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Museum’s sculpture display a ‘double legacy’ to late artist

A bronze sculpture by noted Victoria artist Elza Mayhew was unveiled Wednesday in its new public home at the Royal B.C. Museum.
Anne Mayhew with a sculpture by her late mother, the artist Elza Mayhew, outside the Royal B.C. Museum on Wednesday. The sculpture, Caryatid, "is home now," Mayhew says.

A bronze sculpture by noted Victoria artist Elza Mayhew was unveiled Wednesday in its new public home at the Royal B.C. Museum.

The bronze piece, nearly three metres in height and weighing 489 kilograms, has taken up permanent residence in the native plant garden outside the museum.

Named Caryatid after the sculpted female figures used as pillar-style supports in classical Greek architecture, the piece will be a companion to another Mayhew sculpture, Spirit, that was installed in 1967.

Angela Williams, deputy CEO of the museum, said she was delighted when asked whether the museum would offer a home to another Mayhew.

Getting the sculpture out of storage, refinishing it and arranging for its placement was a two-year project, she said.

“I am just so thrilled,” Williams said at the sculpture’s unveiling. She told the small gathering that the display can be seen as part of the museum’s ongoing efforts to make public a greater proportion of its collections.

Mayhew was born in Victoria in 1916 and lived most of her life in the city. She died in 2004.

She studied French and Latin at the University of British Columbia and in 1963 finished a master’s degree of fine arts at the University of Oregon.

Her sculptures, which range in size from small to monumental, have been described as “totemic” in nature. They have been exhibited across Canada, and in the U.S., Japan and Europe.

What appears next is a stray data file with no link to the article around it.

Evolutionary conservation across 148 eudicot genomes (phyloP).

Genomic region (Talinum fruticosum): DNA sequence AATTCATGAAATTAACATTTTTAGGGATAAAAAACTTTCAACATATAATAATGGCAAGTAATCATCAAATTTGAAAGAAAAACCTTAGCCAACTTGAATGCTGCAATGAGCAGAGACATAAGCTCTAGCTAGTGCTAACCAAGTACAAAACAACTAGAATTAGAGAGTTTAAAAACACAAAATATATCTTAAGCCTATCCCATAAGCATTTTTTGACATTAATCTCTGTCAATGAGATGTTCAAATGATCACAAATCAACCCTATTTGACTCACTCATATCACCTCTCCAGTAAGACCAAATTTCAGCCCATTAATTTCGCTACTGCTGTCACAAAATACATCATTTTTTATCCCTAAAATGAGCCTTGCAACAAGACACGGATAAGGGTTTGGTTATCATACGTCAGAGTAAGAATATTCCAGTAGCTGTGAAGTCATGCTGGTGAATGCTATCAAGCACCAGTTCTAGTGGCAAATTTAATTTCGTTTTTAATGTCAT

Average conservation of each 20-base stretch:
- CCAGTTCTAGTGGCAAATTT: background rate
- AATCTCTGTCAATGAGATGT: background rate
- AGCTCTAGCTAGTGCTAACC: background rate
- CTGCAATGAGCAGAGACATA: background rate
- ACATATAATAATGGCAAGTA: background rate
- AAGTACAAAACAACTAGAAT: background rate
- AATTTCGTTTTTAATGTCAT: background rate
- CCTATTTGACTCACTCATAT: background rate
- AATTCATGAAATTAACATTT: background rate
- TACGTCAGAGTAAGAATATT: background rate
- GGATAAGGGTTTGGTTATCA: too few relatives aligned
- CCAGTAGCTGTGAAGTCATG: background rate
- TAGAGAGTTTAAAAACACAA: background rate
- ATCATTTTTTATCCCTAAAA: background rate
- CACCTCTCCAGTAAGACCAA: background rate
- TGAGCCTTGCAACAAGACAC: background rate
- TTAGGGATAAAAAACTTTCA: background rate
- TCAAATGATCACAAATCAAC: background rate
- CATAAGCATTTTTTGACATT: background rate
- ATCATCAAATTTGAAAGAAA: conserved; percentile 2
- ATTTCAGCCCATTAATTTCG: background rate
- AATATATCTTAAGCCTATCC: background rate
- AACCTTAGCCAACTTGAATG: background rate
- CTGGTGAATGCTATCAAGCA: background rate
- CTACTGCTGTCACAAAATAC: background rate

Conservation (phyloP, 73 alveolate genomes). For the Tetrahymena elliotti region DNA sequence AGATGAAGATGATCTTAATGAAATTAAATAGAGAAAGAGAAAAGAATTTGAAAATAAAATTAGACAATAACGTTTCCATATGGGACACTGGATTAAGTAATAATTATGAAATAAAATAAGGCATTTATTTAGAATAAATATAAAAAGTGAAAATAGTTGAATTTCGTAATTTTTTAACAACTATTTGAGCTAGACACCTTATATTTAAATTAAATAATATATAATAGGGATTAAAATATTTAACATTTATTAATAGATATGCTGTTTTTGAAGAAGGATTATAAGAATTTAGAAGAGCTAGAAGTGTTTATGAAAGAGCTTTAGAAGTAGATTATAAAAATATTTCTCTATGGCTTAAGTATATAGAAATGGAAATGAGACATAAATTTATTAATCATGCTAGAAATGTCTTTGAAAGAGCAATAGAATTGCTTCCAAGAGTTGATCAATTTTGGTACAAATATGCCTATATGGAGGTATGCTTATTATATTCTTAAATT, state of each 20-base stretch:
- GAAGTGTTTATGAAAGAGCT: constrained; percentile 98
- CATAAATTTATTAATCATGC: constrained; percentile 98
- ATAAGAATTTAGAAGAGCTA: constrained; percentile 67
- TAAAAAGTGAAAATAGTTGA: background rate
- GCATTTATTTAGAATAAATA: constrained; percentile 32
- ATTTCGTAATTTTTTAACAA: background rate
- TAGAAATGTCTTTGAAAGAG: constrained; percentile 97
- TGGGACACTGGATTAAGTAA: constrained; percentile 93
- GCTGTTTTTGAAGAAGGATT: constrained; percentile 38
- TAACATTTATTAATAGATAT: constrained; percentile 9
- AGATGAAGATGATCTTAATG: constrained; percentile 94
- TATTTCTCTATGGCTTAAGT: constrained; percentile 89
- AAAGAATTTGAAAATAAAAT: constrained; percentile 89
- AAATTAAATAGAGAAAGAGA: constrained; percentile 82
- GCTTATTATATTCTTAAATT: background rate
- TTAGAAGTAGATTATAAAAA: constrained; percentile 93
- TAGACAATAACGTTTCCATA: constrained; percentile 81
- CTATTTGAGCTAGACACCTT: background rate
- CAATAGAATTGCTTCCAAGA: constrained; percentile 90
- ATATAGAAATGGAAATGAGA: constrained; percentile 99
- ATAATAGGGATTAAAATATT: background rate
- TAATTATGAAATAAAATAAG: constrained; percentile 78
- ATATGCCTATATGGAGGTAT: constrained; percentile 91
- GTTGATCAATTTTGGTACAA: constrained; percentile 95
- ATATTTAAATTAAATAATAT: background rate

Two other Mayhew pieces reside on the grounds of the University of Victoria: Coast Spirit and Bronze Priestess.

During the last years of her life, Mayhew was diagnosed with progressive brain disease — the result of poisons from the styrene blocks she used to cast her sculptures.

At Wednesday’s unveiling, her daughter, Anne Mayhew, said Caryatid has not been seen publicly since 1988, when it was on loan for the opening of the Port Angeles Art Center.

The sculpture was in storage in her mother’s studio in James Bay until the offer to the museum was made. “She is home now,” she said.

With Spirit, the works become “a double legacy to my mother’s work,” she said.

Meanwhile, UVic officials announced a major gift from another B.C. sculptor, Jeffrey Rubinoff, on Wednesday.

Rubinoff insisted the size of the gift be confidential. But UVic communications staff said it is enough to establish what will be the largest donor-funded endowment award on campus.

The Jeffrey Rubinoff Scholar in Art as a Source of Knowledge Endowment will support an ongoing fellowship to fully fund a PhD candidate studying art history.

It will also provide travel costs for that scholar and two undergraduate students to attend the annual Company of Ideas held at the Jeffrey Rubinoff Sculpture Park on Hornby Island.

Rubinoff was awarded a master’s of fine arts in 1969 in the U.S. Afterward, he returned to Canada to pursue an artistic career, originally in Ontario.

In the early 1970s, he moved to a 200-acre farm on Hornby Island. Over the decades, Rubinoff has continued to sculpt in steel using metal he forges in his own foundry.

The Jeffrey Rubinoff Sculpture Park is now home to more than 100 of his pieces.

The endowment coincides with the 50th anniversary of UVic’s department of art history.

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